The thermometer uses a thermopile to measure the radiation coming from our bodies (How Stuff Works). Heat from our bodies heats two pieces of metal that make up the thermopile. A voltage is created between the pieces of metal that depends on the heat of our bodies. (Wikipedia)

How do we measure this voltage and turn it into a temperature? We could use the same circuit that we used above. This time, have a constant resistor and use the thermopile as our voltage source. We can measure the current to determine the voltage created by the heat from our bodies and determine the temperature from that voltage.

The infrared sensors are very fast, which is definitely a plus with a screaming, squirmy baby. Both types of thermometers work best when the temperature is taken inside the body – a rectal thermometer or ear thermometer. However, we were discouraged by the hospital from using a rectal thermometer on a newborn because they said it is to easy to cause them harm because they are so tiny. And ear thermometers can be a little tricky because they need to be aimed at the baby’s eardrum to get an accurate reading.

We have one of the forehead thermometers at home so I definitely wanted to make sure I understand how they worked. It turns out my daughter did not have a fever when she was sick a few weeks ago. I did take her to the doctor, though, and she did have an ear infection. The poor kid was sick for a while since the first set of antibiotics did not work on her, but is feeling better. And is now fussy for some other completely unknown reason…

I hope my daughter continues to be healthy and not have any fevers, but I do think it is interesting to know how current thermometers make use of technology to help me figure out what is going on with my little girl.

And, of course, I am looking forward to the time when she can tell me what is wrong and there is a lot less guesswork in trying to figure out if she is sick.


CT Scans

Someone I know had a CT scan last week. These scans are very commonplace these days, but I was wondering how many people know they work or even what CT stands for. I learned about this when was in graduate school and studying a method of imaging that is very similar to CT scans, but using laser light instead of x-rays.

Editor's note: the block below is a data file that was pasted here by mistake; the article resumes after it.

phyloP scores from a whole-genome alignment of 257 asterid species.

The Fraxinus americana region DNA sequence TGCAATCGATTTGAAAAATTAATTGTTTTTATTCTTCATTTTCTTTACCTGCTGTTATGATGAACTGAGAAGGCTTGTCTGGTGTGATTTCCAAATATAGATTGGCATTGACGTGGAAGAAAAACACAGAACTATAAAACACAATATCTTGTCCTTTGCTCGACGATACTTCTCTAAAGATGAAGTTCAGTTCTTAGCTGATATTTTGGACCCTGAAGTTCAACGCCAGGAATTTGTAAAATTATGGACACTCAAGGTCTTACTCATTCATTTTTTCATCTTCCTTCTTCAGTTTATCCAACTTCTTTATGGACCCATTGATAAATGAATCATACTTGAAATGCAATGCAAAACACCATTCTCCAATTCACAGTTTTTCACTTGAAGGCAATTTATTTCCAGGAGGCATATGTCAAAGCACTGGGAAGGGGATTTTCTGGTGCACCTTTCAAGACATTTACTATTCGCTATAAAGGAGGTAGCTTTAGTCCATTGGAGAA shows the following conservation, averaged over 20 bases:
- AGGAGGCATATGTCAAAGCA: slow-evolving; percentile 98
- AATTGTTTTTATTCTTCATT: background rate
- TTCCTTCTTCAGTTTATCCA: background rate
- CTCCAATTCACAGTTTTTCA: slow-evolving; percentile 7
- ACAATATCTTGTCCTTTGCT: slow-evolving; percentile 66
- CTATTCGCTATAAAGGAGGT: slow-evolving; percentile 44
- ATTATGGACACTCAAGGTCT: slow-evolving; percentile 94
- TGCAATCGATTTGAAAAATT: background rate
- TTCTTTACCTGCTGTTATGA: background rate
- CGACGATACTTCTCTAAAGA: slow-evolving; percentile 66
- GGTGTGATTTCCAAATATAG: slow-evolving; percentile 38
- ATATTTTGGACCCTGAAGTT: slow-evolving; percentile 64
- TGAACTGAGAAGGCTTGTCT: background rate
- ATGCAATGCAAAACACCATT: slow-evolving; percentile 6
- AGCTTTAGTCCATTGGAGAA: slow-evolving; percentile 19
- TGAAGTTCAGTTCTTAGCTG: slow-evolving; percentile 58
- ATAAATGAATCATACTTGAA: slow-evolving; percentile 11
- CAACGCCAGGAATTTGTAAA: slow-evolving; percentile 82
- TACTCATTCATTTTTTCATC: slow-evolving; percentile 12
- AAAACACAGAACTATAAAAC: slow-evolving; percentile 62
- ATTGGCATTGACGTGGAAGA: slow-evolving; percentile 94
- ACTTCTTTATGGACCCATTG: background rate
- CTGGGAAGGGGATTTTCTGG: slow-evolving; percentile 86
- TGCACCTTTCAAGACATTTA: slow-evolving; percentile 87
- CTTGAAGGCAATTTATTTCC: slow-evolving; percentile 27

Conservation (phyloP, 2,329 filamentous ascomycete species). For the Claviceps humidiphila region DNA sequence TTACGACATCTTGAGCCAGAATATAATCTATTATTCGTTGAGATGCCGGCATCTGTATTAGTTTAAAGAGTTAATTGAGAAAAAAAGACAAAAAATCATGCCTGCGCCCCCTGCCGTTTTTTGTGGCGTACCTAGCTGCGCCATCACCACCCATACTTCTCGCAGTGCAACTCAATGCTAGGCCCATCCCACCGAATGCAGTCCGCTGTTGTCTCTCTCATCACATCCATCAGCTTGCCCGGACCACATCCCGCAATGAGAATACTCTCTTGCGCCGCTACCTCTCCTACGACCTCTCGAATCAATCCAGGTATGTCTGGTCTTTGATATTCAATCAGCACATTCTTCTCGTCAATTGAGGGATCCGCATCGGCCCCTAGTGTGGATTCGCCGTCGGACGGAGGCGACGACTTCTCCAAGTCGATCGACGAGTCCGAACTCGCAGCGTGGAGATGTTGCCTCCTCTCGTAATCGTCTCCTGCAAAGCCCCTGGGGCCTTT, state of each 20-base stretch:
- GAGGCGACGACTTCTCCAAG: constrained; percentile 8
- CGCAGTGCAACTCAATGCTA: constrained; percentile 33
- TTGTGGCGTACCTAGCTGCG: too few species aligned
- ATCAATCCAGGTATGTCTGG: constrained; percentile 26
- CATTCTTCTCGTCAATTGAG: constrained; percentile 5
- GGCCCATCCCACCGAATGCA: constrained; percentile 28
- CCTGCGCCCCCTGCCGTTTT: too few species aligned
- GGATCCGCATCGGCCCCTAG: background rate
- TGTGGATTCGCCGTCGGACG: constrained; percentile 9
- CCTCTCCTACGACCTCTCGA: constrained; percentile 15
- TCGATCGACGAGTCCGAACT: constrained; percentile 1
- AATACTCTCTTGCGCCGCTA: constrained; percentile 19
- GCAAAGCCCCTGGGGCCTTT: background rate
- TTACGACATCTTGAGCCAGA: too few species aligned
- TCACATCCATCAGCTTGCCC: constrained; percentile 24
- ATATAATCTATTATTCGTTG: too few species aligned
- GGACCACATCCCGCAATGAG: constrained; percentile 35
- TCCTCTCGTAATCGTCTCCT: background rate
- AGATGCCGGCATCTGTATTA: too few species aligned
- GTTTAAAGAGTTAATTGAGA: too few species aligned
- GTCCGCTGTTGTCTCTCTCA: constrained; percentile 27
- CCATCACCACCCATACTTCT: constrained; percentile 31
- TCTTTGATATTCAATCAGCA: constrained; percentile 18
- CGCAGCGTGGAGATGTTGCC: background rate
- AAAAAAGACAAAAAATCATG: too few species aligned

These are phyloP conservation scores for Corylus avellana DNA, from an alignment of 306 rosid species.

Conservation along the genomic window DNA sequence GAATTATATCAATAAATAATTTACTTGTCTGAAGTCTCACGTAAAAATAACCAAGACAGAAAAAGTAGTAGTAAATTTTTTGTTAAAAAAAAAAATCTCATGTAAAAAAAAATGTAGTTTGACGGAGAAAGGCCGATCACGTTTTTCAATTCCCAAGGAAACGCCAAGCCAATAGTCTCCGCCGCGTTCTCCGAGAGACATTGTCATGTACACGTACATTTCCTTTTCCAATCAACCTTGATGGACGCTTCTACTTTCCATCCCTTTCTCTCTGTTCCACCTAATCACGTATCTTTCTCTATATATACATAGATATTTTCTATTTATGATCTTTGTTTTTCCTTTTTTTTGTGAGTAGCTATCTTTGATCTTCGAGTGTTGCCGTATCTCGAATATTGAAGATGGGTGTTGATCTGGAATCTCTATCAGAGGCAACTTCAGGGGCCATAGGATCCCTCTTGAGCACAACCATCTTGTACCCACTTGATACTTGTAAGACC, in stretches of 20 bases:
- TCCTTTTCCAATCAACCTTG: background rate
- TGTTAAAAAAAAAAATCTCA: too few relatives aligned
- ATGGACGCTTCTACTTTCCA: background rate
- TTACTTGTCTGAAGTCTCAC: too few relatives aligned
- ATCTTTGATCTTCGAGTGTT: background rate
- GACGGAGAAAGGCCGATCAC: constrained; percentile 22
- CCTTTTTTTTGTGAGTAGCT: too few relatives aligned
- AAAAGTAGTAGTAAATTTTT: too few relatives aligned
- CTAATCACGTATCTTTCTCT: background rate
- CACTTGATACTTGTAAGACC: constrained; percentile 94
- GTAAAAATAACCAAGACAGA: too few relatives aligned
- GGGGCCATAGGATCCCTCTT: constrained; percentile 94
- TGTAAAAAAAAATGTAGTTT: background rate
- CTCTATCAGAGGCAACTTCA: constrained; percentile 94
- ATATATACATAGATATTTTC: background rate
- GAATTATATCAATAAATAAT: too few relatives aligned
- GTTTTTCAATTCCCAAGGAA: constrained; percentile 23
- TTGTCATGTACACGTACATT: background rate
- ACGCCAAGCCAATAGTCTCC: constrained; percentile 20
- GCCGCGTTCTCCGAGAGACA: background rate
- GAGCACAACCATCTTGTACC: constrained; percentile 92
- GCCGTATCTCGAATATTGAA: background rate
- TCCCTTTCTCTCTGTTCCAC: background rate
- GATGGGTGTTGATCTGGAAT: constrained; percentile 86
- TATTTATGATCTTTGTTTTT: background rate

These scans are usually called either CT (Computed Tomography) or CAT (Computed Axial Tomography) scans. The two terms seem to be used interchangeably. The ‘computed’ part is easy to understand – a computer is used to construct the final image. ‘Tomography’ refers to the method of taking multiple pictures of an object from different points of view in order to build up a two-dimensional image from one-dimensional pictures. ‘Axial’ means that these pictures are taken by rotating a camera in a circle around a center axis.

So how does this work in practice? While the method does not specify what type of light is used, doctors usually use x-rays for these scans. What are x-rays? They are part of the electromagnetic spectrum, which most of us just refer to as ‘light.’ We know all about the many colors of visible light because we can see them – from violet to red and everything in between. But as the wavelength of light gets shorter (and the frequency gets higher), the energy of the light increases. You can think of this as a wave on a string that oscillates faster and faster. As this happens, the wavelength (distance between peaks) gets smaller and smaller, like in the simple graphic below:

X-rays have shorter wavelengths & higher frequencies than the visible light we see. Much, much shorter. Here’s a graph of the different wavelengths of light and how they compare to visible light:

Light generally can not be used to measure things that are much smaller than the wavelength of that light (there are a few interesting exceptions). So x-rays can measure things that are much smaller, or with much better resolution, than microwaves or radio waves or even visible light. Of course, x-rays have wavelengths on the order of a nanometer – that is 100,000 times smaller than the width of a human hair! So that resolution probably is not needed for typical imaging in the body.